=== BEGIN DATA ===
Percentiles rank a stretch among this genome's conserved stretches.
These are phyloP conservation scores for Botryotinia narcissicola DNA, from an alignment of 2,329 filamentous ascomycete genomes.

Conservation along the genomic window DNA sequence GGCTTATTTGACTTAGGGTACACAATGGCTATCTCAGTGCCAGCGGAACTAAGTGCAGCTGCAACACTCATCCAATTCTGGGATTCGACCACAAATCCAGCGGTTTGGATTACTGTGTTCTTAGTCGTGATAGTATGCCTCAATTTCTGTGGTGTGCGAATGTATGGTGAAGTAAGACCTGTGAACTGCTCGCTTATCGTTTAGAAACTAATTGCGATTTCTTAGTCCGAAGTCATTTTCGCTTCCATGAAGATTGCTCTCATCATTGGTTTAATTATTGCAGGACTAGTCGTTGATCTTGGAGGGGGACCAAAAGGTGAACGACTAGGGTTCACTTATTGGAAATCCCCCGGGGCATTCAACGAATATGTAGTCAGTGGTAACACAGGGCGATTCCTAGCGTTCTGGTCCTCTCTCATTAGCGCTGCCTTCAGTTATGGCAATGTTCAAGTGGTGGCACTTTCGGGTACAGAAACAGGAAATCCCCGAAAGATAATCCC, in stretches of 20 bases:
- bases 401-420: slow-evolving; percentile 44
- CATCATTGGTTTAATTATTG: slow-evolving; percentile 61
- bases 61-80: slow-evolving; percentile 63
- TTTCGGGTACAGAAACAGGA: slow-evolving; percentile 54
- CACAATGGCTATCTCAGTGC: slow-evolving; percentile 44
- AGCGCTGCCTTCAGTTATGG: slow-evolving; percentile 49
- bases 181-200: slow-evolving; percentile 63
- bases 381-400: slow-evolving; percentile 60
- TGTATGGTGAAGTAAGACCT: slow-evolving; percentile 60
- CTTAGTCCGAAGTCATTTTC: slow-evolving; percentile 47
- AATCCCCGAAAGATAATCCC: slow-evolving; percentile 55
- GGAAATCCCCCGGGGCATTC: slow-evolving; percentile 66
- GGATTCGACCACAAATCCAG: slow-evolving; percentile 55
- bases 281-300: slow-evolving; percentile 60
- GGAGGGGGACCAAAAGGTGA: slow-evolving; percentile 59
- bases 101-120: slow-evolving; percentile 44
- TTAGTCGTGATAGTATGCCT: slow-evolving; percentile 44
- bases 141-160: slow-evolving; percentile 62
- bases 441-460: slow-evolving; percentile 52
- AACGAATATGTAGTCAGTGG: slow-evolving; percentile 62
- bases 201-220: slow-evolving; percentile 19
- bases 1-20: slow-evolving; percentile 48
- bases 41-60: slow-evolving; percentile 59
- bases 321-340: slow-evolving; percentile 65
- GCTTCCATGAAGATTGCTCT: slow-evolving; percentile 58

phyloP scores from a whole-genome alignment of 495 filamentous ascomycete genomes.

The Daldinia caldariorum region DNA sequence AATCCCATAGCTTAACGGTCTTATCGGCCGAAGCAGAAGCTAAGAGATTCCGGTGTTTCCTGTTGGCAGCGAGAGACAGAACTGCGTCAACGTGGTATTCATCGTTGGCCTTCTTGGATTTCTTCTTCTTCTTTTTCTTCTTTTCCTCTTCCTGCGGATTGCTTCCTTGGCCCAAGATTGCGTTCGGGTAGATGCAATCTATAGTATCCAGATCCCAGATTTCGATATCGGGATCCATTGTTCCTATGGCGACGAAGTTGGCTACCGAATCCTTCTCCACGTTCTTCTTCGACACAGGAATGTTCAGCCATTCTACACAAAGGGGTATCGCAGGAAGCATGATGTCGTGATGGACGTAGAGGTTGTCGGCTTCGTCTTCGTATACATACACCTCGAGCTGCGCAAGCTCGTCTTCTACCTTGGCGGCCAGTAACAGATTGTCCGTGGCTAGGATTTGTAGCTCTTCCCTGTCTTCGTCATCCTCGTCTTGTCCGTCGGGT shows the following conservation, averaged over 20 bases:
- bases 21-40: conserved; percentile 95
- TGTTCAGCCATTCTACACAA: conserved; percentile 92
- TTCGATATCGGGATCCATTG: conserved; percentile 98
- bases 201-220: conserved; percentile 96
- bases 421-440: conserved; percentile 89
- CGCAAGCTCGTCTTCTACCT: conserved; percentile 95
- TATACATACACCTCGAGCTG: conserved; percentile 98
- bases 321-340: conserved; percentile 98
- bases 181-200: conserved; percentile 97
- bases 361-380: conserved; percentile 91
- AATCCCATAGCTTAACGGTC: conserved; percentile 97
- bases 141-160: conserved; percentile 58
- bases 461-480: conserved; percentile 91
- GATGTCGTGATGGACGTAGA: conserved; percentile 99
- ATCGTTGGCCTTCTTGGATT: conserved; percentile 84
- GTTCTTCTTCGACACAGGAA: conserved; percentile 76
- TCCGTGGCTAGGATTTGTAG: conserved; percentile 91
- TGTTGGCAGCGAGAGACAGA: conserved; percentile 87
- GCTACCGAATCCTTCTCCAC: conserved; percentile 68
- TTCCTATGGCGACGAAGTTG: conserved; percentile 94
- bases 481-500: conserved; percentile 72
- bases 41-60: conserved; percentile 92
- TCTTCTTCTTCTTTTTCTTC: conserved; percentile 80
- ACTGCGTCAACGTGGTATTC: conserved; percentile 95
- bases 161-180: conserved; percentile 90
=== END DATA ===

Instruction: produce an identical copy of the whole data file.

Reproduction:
Percentiles rank a stretch among this genome's conserved stretches.
These are phyloP conservation scores for Botryotinia narcissicola DNA, from an alignment of 2,329 filamentous ascomycete genomes.

Conservation along the genomic window DNA sequence GGCTTATTTGACTTAGGGTACACAATGGCTATCTCAGTGCCAGCGGAACTAAGTGCAGCTGCAACACTCATCCAATTCTGGGATTCGACCACAAATCCAGCGGTTTGGATTACTGTGTTCTTAGTCGTGATAGTATGCCTCAATTTCTGTGGTGTGCGAATGTATGGTGAAGTAAGACCTGTGAACTGCTCGCTTATCGTTTAGAAACTAATTGCGATTTCTTAGTCCGAAGTCATTTTCGCTTCCATGAAGATTGCTCTCATCATTGGTTTAATTATTGCAGGACTAGTCGTTGATCTTGGAGGGGGACCAAAAGGTGAACGACTAGGGTTCACTTATTGGAAATCCCCCGGGGCATTCAACGAATATGTAGTCAGTGGTAACACAGGGCGATTCCTAGCGTTCTGGTCCTCTCTCATTAGCGCTGCCTTCAGTTATGGCAATGTTCAAGTGGTGGCACTTTCGGGTACAGAAACAGGAAATCCCCGAAAGATAATCCC, in stretches of 20 bases:
- bases 401-420: slow-evolving; percentile 44
- CATCATTGGTTTAATTATTG: slow-evolving; percentile 61
- bases 61-80: slow-evolving; percentile 63
- TTTCGGGTACAGAAACAGGA: slow-evolving; percentile 54
- CACAATGGCTATCTCAGTGC: slow-evolving; percentile 44
- AGCGCTGCCTTCAGTTATGG: slow-evolving; percentile 49
- bases 181-200: slow-evolving; percentile 63
- bases 381-400: slow-evolving; percentile 60
- TGTATGGTGAAGTAAGACCT: slow-evolving; percentile 60
- CTTAGTCCGAAGTCATTTTC: slow-evolving; percentile 47
- AATCCCCGAAAGATAATCCC: slow-evolving; percentile 55
- GGAAATCCCCCGGGGCATTC: slow-evolving; percentile 66
- GGATTCGACCACAAATCCAG: slow-evolving; percentile 55
- bases 281-300: slow-evolving; percentile 60
- GGAGGGGGACCAAAAGGTGA: slow-evolving; percentile 59
- bases 101-120: slow-evolving; percentile 44
- TTAGTCGTGATAGTATGCCT: slow-evolving; percentile 44
- bases 141-160: slow-evolving; percentile 62
- bases 441-460: slow-evolving; percentile 52
- AACGAATATGTAGTCAGTGG: slow-evolving; percentile 62
- bases 201-220: slow-evolving; percentile 19
- bases 1-20: slow-evolving; percentile 48
- bases 41-60: slow-evolving; percentile 59
- bases 321-340: slow-evolving; percentile 65
- GCTTCCATGAAGATTGCTCT: slow-evolving; percentile 58

phyloP scores from a whole-genome alignment of 495 filamentous ascomycete genomes.

The Daldinia caldariorum region DNA sequence AATCCCATAGCTTAACGGTCTTATCGGCCGAAGCAGAAGCTAAGAGATTCCGGTGTTTCCTGTTGGCAGCGAGAGACAGAACTGCGTCAACGTGGTATTCATCGTTGGCCTTCTTGGATTTCTTCTTCTTCTTTTTCTTCTTTTCCTCTTCCTGCGGATTGCTTCCTTGGCCCAAGATTGCGTTCGGGTAGATGCAATCTATAGTATCCAGATCCCAGATTTCGATATCGGGATCCATTGTTCCTATGGCGACGAAGTTGGCTACCGAATCCTTCTCCACGTTCTTCTTCGACACAGGAATGTTCAGCCATTCTACACAAAGGGGTATCGCAGGAAGCATGATGTCGTGATGGACGTAGAGGTTGTCGGCTTCGTCTTCGTATACATACACCTCGAGCTGCGCAAGCTCGTCTTCTACCTTGGCGGCCAGTAACAGATTGTCCGTGGCTAGGATTTGTAGCTCTTCCCTGTCTTCGTCATCCTCGTCTTGTCCGTCGGGT shows the following conservation, averaged over 20 bases:
- bases 21-40: conserved; percentile 95
- TGTTCAGCCATTCTACACAA: conserved; percentile 92
- TTCGATATCGGGATCCATTG: conserved; percentile 98
- bases 201-220: conserved; percentile 96
- bases 421-440: conserved; percentile 89
- CGCAAGCTCGTCTTCTACCT: conserved; percentile 95
- TATACATACACCTCGAGCTG: conserved; percentile 98
- bases 321-340: conserved; percentile 98
- bases 181-200: conserved; percentile 97
- bases 361-380: conserved; percentile 91
- AATCCCATAGCTTAACGGTC: conserved; percentile 97
- bases 141-160: conserved; percentile 58
- bases 461-480: conserved; percentile 91
- GATGTCGTGATGGACGTAGA: conserved; percentile 99
- ATCGTTGGCCTTCTTGGATT: conserved; percentile 84
- GTTCTTCTTCGACACAGGAA: conserved; percentile 76
- TCCGTGGCTAGGATTTGTAG: conserved; percentile 91
- TGTTGGCAGCGAGAGACAGA: conserved; percentile 87
- GCTACCGAATCCTTCTCCAC: conserved; percentile 68
- TTCCTATGGCGACGAAGTTG: conserved; percentile 94
- bases 481-500: conserved; percentile 72
- bases 41-60: conserved; percentile 92
- TCTTCTTCTTCTTTTTCTTC: conserved; percentile 80
- ACTGCGTCAACGTGGTATTC: conserved; percentile 95
- bases 161-180: conserved; percentile 90